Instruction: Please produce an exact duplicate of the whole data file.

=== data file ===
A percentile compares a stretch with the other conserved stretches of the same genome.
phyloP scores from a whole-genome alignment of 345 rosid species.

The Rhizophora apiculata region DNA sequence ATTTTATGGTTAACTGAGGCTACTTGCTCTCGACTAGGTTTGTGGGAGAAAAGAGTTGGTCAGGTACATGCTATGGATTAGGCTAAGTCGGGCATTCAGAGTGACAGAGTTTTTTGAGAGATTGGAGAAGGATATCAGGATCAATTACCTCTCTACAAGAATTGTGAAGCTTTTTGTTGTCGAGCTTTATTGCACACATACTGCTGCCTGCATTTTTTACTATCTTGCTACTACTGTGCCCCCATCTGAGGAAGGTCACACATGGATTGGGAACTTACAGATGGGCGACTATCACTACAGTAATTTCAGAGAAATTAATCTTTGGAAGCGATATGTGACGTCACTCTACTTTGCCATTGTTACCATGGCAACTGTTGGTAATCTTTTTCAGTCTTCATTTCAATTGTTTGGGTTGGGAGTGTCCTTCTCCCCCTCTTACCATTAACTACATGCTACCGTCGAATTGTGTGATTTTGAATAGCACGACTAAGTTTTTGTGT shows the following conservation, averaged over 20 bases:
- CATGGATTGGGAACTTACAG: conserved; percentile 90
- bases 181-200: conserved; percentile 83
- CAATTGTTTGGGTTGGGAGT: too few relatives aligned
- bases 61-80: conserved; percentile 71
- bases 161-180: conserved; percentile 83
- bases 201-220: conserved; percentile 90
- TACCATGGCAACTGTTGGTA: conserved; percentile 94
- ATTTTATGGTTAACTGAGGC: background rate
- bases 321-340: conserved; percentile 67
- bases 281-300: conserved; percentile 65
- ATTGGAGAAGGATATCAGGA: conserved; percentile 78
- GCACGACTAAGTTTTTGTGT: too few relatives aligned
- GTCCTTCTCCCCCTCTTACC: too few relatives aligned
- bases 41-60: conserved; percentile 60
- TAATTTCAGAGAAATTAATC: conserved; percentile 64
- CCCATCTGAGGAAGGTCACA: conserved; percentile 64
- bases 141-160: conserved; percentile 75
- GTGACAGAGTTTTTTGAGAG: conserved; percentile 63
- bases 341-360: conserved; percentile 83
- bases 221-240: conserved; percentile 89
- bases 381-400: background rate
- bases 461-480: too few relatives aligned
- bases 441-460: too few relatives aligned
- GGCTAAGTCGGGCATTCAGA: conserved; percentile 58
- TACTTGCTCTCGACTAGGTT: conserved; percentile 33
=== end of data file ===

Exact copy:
A percentile compares a stretch with the other conserved stretches of the same genome.
phyloP scores from a whole-genome alignment of 345 rosid species.

The Rhizophora apiculata region DNA sequence ATTTTATGGTTAACTGAGGCTACTTGCTCTCGACTAGGTTTGTGGGAGAAAAGAGTTGGTCAGGTACATGCTATGGATTAGGCTAAGTCGGGCATTCAGAGTGACAGAGTTTTTTGAGAGATTGGAGAAGGATATCAGGATCAATTACCTCTCTACAAGAATTGTGAAGCTTTTTGTTGTCGAGCTTTATTGCACACATACTGCTGCCTGCATTTTTTACTATCTTGCTACTACTGTGCCCCCATCTGAGGAAGGTCACACATGGATTGGGAACTTACAGATGGGCGACTATCACTACAGTAATTTCAGAGAAATTAATCTTTGGAAGCGATATGTGACGTCACTCTACTTTGCCATTGTTACCATGGCAACTGTTGGTAATCTTTTTCAGTCTTCATTTCAATTGTTTGGGTTGGGAGTGTCCTTCTCCCCCTCTTACCATTAACTACATGCTACCGTCGAATTGTGTGATTTTGAATAGCACGACTAAGTTTTTGTGT shows the following conservation, averaged over 20 bases:
- CATGGATTGGGAACTTACAG: conserved; percentile 90
- bases 181-200: conserved; percentile 83
- CAATTGTTTGGGTTGGGAGT: too few relatives aligned
- bases 61-80: conserved; percentile 71
- bases 161-180: conserved; percentile 83
- bases 201-220: conserved; percentile 90
- TACCATGGCAACTGTTGGTA: conserved; percentile 94
- ATTTTATGGTTAACTGAGGC: background rate
- bases 321-340: conserved; percentile 67
- bases 281-300: conserved; percentile 65
- ATTGGAGAAGGATATCAGGA: conserved; percentile 78
- GCACGACTAAGTTTTTGTGT: too few relatives aligned
- GTCCTTCTCCCCCTCTTACC: too few relatives aligned
- bases 41-60: conserved; percentile 60
- TAATTTCAGAGAAATTAATC: conserved; percentile 64
- CCCATCTGAGGAAGGTCACA: conserved; percentile 64
- bases 141-160: conserved; percentile 75
- GTGACAGAGTTTTTTGAGAG: conserved; percentile 63
- bases 341-360: conserved; percentile 83
- bases 221-240: conserved; percentile 89
- bases 381-400: background rate
- bases 461-480: too few relatives aligned
- bases 441-460: too few relatives aligned
- GGCTAAGTCGGGCATTCAGA: conserved; percentile 58
- TACTTGCTCTCGACTAGGTT: conserved; percentile 33